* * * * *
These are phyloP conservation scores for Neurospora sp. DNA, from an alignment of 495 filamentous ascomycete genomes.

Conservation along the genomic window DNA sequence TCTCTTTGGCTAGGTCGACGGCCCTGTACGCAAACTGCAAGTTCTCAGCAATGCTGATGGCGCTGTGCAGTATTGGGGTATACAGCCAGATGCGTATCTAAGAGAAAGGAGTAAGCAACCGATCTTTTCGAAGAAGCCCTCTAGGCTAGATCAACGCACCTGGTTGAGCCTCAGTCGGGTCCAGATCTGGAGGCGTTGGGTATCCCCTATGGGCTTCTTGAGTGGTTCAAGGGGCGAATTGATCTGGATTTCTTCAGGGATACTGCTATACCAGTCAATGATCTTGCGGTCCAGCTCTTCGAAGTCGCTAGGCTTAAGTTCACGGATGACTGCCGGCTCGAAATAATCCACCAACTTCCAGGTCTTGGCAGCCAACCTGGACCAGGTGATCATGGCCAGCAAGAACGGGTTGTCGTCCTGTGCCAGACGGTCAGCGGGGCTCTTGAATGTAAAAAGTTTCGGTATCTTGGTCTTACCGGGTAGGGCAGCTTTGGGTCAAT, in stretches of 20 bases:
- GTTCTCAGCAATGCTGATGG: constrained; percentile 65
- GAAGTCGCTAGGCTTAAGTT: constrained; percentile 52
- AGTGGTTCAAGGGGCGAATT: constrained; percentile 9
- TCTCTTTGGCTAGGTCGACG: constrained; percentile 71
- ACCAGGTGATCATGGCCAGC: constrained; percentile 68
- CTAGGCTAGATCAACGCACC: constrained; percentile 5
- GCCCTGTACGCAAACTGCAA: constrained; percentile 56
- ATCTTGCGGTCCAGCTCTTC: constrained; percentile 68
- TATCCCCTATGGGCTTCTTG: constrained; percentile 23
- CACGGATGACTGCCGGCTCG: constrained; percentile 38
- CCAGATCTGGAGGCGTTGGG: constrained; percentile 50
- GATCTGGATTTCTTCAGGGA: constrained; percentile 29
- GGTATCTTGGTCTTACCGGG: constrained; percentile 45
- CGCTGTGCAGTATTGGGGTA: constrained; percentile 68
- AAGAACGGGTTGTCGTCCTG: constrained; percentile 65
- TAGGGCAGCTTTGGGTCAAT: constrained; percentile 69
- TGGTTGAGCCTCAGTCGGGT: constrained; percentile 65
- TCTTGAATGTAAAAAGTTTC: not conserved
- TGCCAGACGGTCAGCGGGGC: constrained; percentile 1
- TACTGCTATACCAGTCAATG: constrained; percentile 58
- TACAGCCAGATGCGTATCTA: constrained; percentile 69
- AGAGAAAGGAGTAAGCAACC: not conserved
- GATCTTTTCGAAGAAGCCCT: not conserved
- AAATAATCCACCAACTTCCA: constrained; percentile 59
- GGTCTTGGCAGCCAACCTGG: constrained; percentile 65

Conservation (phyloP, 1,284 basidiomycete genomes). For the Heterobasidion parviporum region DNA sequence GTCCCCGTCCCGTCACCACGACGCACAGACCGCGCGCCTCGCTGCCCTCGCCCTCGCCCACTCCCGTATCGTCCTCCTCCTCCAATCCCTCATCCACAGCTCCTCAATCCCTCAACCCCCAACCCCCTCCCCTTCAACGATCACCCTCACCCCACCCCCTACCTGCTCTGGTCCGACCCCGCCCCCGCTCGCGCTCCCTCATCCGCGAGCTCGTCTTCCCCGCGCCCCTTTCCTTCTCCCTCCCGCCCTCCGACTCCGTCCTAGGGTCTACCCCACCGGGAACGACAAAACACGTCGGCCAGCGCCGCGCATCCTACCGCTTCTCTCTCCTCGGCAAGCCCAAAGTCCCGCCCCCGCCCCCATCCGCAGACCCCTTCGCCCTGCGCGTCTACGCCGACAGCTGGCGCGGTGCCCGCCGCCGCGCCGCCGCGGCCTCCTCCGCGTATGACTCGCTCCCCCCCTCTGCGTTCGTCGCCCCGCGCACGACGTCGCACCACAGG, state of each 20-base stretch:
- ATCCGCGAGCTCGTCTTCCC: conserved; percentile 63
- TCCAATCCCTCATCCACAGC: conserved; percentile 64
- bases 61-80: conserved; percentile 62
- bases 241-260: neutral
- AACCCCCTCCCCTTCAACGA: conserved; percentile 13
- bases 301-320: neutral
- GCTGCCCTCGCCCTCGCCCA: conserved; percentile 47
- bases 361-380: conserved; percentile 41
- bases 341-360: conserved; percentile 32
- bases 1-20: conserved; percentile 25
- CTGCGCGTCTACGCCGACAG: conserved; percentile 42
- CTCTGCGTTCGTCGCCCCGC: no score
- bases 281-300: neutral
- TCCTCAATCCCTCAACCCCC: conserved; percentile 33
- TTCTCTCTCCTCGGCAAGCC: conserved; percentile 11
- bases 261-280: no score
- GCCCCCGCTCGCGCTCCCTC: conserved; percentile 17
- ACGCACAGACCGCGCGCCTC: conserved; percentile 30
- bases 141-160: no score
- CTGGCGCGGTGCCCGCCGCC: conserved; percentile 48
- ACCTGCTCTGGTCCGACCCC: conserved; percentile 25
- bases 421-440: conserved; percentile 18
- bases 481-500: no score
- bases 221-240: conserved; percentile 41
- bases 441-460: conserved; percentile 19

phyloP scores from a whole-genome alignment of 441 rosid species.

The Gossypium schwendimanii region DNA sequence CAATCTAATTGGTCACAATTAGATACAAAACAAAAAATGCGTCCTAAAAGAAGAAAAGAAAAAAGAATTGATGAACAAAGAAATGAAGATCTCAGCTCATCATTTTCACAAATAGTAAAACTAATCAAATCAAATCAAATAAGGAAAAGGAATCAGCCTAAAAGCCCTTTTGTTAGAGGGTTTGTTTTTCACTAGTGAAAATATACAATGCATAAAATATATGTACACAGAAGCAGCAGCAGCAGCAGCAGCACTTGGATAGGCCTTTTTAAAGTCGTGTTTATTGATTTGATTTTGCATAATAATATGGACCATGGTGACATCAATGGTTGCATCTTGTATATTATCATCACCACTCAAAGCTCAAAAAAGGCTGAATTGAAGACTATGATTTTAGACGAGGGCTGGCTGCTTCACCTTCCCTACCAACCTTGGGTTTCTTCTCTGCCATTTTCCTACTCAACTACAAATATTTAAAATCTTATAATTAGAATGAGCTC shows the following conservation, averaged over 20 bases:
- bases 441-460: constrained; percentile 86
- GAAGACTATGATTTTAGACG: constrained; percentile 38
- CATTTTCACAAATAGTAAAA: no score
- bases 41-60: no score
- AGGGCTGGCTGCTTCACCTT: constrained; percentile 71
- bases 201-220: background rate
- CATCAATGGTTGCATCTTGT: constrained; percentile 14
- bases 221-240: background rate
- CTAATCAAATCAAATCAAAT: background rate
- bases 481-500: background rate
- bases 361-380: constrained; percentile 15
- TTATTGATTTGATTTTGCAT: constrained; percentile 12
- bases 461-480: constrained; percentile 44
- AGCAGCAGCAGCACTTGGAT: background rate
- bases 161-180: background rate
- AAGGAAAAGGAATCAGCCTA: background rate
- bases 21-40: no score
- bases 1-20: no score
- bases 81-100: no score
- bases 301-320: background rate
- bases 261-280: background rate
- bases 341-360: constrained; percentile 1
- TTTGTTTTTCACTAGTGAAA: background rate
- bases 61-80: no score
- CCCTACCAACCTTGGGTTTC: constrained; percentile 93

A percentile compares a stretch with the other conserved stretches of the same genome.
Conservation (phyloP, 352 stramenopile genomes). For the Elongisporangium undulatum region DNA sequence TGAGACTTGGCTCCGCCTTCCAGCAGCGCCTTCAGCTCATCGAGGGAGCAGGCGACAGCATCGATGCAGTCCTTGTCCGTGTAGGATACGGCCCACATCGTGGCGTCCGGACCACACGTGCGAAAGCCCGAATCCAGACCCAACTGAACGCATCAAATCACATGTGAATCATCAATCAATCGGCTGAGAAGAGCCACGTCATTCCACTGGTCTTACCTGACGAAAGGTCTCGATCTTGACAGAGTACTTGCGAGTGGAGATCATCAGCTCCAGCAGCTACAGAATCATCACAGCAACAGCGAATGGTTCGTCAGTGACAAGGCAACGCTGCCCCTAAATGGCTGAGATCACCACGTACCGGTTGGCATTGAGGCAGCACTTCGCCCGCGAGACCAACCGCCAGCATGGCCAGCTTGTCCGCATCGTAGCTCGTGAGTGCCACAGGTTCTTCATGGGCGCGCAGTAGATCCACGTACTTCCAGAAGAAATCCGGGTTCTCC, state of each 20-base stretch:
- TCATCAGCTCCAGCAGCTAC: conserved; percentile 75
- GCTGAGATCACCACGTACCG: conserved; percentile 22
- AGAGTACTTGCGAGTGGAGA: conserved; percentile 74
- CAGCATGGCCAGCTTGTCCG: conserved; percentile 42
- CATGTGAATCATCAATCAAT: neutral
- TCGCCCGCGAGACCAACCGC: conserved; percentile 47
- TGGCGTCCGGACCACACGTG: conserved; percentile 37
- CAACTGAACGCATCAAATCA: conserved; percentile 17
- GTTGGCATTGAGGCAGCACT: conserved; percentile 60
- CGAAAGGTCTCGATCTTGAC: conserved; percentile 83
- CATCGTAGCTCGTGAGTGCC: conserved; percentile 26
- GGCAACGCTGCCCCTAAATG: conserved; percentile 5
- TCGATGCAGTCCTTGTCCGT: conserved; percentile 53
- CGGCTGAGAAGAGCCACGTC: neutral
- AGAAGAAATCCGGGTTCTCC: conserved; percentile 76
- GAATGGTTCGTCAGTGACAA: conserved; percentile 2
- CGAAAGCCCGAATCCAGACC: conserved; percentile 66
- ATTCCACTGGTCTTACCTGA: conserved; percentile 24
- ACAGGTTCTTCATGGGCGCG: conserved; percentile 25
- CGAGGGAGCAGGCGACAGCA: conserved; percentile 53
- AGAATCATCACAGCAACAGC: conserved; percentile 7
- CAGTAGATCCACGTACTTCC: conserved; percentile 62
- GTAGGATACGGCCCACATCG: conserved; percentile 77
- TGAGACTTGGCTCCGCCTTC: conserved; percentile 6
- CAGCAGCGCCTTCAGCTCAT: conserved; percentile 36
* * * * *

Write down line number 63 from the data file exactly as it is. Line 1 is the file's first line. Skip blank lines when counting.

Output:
- bases 221-240: background rate